Sitting in a university auditorium on a Saturday morning for a Young Democrat convention and listening to one Maryland lawmaker after another gush about how much the party has accomplished, how great and beautiful the state is, and how I need to help re-elect Obama and Ben Cardin can be tiring. I also think it’s preaching to the choir – do I really have to be reminded of how awesome it is to live in Maryland when I read about what’s been going on in Virginia? Or how important it is to re-elect Obama? I don’t think so. Thank you, enthusiastic Democratic state delegate! Moving on…
So, I sat up a little straighter in my seat when Congressman John Sarbanes (District 3) began to talk about public financing for campaigns and the Fair Elections Now Act. Campaign financing has been a hot topic of conversation for months in the 2012 presidential primary, with the rise of super PACs (political action committees), the Supreme Court’s 2010 Citizens United v. Federal Election Commission, and the influence of billionaires like Foster Friess and Sheldon Adelson. All of these elements have created a perfect storm of unprecedented monied influence in the Romney, Santorum and Gingrich campaigns. According to The Washington Post, five donors accounted for 25 percent of the money that flowed into the presidential race in January. The filthy rich men who infuse the presidential race with millions are casino owners (Adelson), hedge funders, corporate raiders, homebuilders and businessmen (PayPal’s Peter Thiel). And when these “kingmakers” are dumping truckloads of money into Republican presidential campaigns, they sometimes feel free to give their political opinion on women’s healthcare (see: Foster Friess’ aspirin between the knees bullshit). The only time super PACs are laughable is when I watch The Colbert Report.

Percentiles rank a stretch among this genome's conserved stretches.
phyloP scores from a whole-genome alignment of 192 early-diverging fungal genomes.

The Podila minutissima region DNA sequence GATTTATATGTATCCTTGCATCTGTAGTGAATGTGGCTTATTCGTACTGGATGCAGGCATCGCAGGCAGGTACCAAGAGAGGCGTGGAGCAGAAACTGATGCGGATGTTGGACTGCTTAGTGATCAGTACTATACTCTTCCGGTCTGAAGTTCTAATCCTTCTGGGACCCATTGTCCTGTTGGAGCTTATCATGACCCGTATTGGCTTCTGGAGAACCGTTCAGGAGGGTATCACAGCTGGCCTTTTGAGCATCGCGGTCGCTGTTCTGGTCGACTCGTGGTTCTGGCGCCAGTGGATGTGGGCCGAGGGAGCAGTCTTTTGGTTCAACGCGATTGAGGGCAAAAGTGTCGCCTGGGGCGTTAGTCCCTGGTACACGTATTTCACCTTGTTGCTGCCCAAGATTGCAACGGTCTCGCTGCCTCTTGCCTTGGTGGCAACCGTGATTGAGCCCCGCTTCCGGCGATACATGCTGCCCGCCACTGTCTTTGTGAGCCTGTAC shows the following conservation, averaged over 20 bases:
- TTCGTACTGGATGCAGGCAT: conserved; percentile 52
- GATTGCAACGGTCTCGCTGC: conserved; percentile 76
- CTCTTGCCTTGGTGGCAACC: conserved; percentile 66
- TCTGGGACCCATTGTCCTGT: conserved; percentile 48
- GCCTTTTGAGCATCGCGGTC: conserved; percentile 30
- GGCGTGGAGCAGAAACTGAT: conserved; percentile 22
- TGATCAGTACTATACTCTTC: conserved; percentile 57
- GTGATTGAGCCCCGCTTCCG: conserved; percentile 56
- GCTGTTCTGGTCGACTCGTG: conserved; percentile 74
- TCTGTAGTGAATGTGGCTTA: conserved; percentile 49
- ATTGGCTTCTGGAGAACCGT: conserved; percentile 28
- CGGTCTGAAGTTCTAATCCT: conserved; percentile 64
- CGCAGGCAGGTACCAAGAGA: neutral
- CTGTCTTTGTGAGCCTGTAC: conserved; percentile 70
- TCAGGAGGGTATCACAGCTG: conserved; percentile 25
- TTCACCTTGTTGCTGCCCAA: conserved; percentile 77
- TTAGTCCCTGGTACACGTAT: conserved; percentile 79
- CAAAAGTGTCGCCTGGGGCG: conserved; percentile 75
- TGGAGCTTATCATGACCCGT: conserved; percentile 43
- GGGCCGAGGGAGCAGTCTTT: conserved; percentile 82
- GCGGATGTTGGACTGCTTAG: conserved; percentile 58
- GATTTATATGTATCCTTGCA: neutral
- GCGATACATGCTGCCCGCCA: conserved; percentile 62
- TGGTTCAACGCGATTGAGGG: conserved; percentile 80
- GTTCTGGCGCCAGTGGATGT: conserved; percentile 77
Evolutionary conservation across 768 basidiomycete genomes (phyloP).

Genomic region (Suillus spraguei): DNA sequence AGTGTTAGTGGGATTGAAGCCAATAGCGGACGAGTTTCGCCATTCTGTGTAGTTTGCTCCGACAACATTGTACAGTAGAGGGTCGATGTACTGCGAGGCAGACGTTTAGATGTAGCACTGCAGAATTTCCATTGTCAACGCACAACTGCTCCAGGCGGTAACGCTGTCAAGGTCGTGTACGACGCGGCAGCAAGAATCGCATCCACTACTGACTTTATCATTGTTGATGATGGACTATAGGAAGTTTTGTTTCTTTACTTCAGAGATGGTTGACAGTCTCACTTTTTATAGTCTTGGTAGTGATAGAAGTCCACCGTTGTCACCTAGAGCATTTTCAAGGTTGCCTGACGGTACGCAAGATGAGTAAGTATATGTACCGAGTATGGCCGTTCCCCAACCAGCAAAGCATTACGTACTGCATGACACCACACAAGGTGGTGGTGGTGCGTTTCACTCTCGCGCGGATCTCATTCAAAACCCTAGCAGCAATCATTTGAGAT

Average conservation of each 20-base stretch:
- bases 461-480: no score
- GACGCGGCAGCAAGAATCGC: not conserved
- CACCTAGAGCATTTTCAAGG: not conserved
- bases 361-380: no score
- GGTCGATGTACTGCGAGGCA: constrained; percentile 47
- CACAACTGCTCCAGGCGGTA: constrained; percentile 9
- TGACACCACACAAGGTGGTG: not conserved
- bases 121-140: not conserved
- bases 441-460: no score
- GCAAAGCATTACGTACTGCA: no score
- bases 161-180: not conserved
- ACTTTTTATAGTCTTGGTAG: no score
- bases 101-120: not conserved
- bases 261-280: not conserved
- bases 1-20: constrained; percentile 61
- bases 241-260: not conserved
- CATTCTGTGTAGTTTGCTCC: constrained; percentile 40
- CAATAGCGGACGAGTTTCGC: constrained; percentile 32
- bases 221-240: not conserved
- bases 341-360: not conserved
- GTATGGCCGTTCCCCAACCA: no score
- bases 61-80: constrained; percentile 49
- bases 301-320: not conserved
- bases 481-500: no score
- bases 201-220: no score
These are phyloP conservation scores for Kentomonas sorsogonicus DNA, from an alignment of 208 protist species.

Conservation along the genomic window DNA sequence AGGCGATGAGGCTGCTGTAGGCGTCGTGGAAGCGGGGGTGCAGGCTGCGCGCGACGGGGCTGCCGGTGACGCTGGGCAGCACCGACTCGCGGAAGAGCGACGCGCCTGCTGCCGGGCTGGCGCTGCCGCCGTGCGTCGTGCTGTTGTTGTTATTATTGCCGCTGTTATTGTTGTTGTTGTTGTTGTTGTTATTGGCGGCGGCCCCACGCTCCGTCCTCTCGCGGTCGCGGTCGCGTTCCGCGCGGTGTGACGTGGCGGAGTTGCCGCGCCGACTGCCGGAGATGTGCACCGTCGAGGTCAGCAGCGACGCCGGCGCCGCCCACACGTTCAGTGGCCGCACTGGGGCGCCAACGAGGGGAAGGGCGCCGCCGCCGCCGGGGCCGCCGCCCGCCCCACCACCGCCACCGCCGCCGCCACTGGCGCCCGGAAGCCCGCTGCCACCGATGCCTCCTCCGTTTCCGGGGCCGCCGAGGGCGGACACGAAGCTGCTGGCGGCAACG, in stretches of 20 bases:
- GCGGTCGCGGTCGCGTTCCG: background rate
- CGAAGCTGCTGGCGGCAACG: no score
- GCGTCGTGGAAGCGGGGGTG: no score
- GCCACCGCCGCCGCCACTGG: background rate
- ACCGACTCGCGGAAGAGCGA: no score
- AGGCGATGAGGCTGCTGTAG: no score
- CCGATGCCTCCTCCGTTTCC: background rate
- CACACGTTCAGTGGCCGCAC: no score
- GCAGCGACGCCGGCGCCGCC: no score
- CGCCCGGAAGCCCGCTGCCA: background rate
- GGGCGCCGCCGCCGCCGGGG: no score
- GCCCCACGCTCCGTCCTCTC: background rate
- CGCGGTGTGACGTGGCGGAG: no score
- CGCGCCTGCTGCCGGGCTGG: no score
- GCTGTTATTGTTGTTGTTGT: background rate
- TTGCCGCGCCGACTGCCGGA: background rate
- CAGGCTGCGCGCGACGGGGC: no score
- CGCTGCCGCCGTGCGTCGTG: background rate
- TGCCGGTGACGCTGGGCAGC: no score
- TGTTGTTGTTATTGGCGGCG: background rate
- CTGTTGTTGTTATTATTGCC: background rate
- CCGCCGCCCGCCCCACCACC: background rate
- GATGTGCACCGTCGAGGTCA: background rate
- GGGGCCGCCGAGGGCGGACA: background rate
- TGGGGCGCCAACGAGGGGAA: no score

Back to the Fair Elections Now Act, which Sarbanes co-sponsors and models in his own re-election bid for his fourth term in the House of Representatives. (He also wrote an op-ed on the danger of super PACs in the Huffington Post on Wednesday). The Fair Elections Now Act would allow federal candidates to choose to run for office without relying on donations from lobbyists and large contributions from big money. Candidates would have to raise a large amount of small donations from their communities in order to qualify for Fair Elections funding.
For example, Sarbanes would have to collect 1,500 contributions from Marylanders and raise a total of $50,000 in order to qualify. He would then receive $900,000 in Fair Election funding with 40 percent of the money split for the primary and 60 percent for the general election. The Fair Elections fund would also continue to match small donations raised by him and other House and Senate candidates.
The novel idea of the Fair Elections Now Act is that by publicly financing House and Senate campaigns, candidates would be freed from constant fundraising and could spend more time focusing on what their constituents need. (Yes, our elected officials could truly have the chance to be public servants. Ah-mazing!) By focusing on small, grassroots donations, it makes the candidate more accountable to the voter, who wields more influence than usual with his/her $5 or $20 campaign contribution, because the candidate needs it and the person’s vote. It’s a model that more politicians should be using. And it’s refreshing and admirable to hear a Maryland Congressman put his money where his mouth is.
There are a few things we can do to support the Fair Elections Now Act. Let’s take back our collective power as voters and make public financing of political campaigns the norm in our communities.
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